Immigration in UK

There is now triple ring of security that protects Britain: fingerprint visas, ID cards for foreign nationals that lock people to one identity and hi-tech electronic border controls that check people against police, immigration and customs watch-lists and will cover even more passenger journeys by the end of this year.
They are also taking tough enforcement action. Since the UK Border Agency was launched in April 2008, UKBA staff have made over 4,900 arrests as a result of people encountered during illegal working operations and our tough new force at the border last year stopped over 28,000 individual attempts to cross the Channel illegally.
Dispite of all these tough laws and sofiscated system to prevent illegal immigration into Britain, Also immigrants figure out how to enter and stay in Britain. Look below some methods immigrant are using:

Sham marriages are a popular way that illegal immigrants can gain UK marriage visas enabling them to live in the UK permanently.

Home Office Figures show there has been a 54 per cent increase in the number of sham marriages taking place in England and Wales over the past year.
Some 529 such cases were reported by registrars in 2009, and the rise has been attributed to the dropping of a government scheme that required foreigners to obtain Home Office permission to marry in the UK. This was found to be a breach of human rights and was withdrawn leading to a rise in scam marriages.

Mark Rimmer,
superintendent registrar for the London Borough of Brent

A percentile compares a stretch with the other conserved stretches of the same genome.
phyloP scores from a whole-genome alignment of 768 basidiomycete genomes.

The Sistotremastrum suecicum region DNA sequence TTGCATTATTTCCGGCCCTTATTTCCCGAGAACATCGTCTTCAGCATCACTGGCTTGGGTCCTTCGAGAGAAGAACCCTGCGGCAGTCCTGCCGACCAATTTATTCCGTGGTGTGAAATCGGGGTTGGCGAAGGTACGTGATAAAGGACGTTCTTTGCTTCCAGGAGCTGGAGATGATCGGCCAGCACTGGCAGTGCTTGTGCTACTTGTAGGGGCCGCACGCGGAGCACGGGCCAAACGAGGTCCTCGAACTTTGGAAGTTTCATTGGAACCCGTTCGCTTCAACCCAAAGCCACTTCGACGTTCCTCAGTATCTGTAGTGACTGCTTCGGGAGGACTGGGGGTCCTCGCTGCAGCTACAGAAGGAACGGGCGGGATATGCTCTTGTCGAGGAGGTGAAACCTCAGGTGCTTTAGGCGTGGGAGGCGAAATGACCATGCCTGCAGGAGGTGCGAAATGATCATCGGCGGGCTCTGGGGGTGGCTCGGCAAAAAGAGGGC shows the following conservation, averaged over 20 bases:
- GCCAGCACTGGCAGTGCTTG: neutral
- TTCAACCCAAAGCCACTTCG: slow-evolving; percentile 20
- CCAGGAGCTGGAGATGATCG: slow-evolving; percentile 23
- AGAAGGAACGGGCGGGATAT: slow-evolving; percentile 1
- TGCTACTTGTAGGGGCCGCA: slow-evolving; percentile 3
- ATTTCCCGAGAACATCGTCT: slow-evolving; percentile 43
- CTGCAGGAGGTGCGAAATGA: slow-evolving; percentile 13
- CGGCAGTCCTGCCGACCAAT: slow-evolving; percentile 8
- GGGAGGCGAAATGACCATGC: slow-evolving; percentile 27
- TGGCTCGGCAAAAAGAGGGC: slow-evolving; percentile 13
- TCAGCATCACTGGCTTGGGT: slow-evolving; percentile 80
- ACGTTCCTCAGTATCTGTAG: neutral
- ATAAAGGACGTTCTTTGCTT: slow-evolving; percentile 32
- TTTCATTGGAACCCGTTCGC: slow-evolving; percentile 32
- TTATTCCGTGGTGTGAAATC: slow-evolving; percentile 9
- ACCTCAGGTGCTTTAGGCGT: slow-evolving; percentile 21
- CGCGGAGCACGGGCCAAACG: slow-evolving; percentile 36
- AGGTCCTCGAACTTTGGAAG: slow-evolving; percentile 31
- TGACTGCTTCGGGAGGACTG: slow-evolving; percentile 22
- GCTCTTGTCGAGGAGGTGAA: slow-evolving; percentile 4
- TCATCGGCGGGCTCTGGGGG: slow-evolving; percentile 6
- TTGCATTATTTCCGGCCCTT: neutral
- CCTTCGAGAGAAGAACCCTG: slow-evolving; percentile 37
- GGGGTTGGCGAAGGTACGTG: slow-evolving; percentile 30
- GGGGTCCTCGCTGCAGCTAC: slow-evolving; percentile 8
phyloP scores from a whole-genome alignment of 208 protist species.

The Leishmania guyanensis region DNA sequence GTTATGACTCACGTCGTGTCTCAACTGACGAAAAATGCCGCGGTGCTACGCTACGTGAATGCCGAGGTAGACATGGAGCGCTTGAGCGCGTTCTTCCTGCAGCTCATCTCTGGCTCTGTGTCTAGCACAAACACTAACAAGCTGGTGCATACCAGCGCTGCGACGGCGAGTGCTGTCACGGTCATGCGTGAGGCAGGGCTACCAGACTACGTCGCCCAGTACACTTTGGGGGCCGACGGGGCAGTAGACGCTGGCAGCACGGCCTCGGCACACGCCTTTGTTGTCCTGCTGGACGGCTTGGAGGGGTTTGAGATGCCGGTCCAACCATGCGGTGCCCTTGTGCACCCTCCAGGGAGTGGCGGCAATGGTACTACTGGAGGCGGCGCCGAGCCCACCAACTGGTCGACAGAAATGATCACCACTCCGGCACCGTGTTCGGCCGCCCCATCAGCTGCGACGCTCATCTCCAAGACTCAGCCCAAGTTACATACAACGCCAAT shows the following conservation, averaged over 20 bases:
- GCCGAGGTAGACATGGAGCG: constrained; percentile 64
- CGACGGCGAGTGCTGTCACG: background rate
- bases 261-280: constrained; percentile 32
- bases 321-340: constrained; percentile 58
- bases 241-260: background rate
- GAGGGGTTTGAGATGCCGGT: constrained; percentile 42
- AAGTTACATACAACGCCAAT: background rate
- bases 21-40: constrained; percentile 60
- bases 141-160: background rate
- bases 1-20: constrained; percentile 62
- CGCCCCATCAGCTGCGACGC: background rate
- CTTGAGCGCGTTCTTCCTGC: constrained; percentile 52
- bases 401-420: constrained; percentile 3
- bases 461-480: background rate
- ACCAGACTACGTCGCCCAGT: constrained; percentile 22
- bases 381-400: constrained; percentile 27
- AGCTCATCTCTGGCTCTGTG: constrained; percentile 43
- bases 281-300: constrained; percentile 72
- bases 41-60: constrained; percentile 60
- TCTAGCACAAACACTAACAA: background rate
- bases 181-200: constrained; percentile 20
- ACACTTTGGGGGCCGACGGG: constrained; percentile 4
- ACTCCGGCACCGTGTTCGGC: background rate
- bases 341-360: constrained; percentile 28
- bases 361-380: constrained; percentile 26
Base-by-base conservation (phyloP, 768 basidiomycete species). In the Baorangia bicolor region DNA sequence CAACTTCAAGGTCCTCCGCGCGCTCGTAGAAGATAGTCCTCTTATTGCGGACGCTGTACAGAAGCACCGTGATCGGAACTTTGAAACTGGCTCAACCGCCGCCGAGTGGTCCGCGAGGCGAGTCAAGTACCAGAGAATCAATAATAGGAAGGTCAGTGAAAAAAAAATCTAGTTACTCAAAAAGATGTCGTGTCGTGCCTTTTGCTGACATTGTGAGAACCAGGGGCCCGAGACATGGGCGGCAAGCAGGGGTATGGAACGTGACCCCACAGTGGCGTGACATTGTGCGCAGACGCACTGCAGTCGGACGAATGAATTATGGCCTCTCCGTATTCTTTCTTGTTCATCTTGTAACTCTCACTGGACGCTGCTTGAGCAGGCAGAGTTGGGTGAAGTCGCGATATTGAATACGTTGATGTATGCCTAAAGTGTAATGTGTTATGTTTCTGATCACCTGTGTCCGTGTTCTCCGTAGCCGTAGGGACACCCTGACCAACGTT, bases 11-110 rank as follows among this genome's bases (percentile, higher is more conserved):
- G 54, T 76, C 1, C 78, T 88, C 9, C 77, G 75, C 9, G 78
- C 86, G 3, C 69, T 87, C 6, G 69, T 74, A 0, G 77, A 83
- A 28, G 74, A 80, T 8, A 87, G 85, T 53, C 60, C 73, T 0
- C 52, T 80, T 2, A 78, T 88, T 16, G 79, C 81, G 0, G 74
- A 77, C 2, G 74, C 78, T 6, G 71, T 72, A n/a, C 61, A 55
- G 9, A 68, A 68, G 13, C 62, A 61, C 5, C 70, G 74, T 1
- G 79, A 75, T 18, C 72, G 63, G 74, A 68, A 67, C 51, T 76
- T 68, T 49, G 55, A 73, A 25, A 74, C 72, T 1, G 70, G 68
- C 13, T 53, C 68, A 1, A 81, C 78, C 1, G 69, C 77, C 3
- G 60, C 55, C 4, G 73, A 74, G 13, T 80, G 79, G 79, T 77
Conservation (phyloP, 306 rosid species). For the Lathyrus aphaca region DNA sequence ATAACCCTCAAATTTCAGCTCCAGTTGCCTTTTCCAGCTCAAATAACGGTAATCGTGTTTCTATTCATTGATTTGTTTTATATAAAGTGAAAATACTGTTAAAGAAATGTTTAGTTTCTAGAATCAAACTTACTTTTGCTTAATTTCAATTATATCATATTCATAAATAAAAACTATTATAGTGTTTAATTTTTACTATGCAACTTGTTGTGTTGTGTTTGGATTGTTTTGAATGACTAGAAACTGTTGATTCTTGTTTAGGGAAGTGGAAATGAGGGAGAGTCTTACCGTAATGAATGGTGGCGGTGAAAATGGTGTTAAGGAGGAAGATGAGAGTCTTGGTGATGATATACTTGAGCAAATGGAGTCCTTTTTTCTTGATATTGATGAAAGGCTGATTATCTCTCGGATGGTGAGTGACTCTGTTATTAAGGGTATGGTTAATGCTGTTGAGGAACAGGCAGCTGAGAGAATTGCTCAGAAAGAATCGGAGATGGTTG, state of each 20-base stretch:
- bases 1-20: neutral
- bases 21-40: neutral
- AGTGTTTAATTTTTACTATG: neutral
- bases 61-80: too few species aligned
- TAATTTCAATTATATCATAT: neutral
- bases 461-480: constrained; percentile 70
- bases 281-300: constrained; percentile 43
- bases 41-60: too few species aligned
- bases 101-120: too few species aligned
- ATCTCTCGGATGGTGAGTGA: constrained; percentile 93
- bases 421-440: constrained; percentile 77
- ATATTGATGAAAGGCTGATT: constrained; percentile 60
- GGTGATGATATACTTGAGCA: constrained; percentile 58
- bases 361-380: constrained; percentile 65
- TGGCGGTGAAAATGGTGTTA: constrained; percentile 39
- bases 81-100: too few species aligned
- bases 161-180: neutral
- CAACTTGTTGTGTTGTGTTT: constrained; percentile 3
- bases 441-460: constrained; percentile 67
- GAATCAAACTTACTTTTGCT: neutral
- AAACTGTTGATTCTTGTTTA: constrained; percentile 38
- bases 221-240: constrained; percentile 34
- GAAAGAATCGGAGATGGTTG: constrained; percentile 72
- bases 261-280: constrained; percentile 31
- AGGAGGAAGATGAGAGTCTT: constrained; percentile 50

The government legislated to address the issue and were very successful. "If nothing is done, I think we will go back to where we were. We had people queuing up in our waiting area all of them were just bogus marriage after bogus marriage.

Mr Rimmer said registrars were seeing cases where the couple could not speak each other's language and their body language made it obvious that they barely knew each other.
He added: "Pakistani and Portuguese is one that has seemed to crop up recently. If you see one couple that's OK. But when you see three in a week, you start to think that something strange is going on."

Phil Woolas,
ex-immigration minister

the government regretted the Law Lords' ruling and was looking again at the law. "If nothing is done, I think we will go back to where we were. We had people queuing up in our waiting area all of them were just bogus marriage after bogus marriage.

"Just because someone is married does not mean at all that their immigration status is granted, " he said.
"The registrars have a system of reporting where they think a marriage is not genuine. Those reports are then used by the immigration officials. The issue of marriage is different to immigration status. A visa will not be issued if there is reason to think the marriage is not genuine."

UK Border Agency officers based in France have thwarted an attempt by ten illegal immigrants to smuggle themselves into the UK - hidden in a lorry load of wheelie bins.

The officers were alerted to the presence of the stowaways by UK Border Agency sniffer dog Lois, an 18 month old male springer spaniel.
The Bulgarian-registered lorry was stopped at Calais at 0715 on Friday 23 January. A search of the load by UK Border Agency officers revealed the 10 men (nine Eritreans and one Afghan) hidden in the load of wheelie bins. The lorry was heading for Calderdale but was stopped before it could board a ferry across the Channel.

A spokesman said: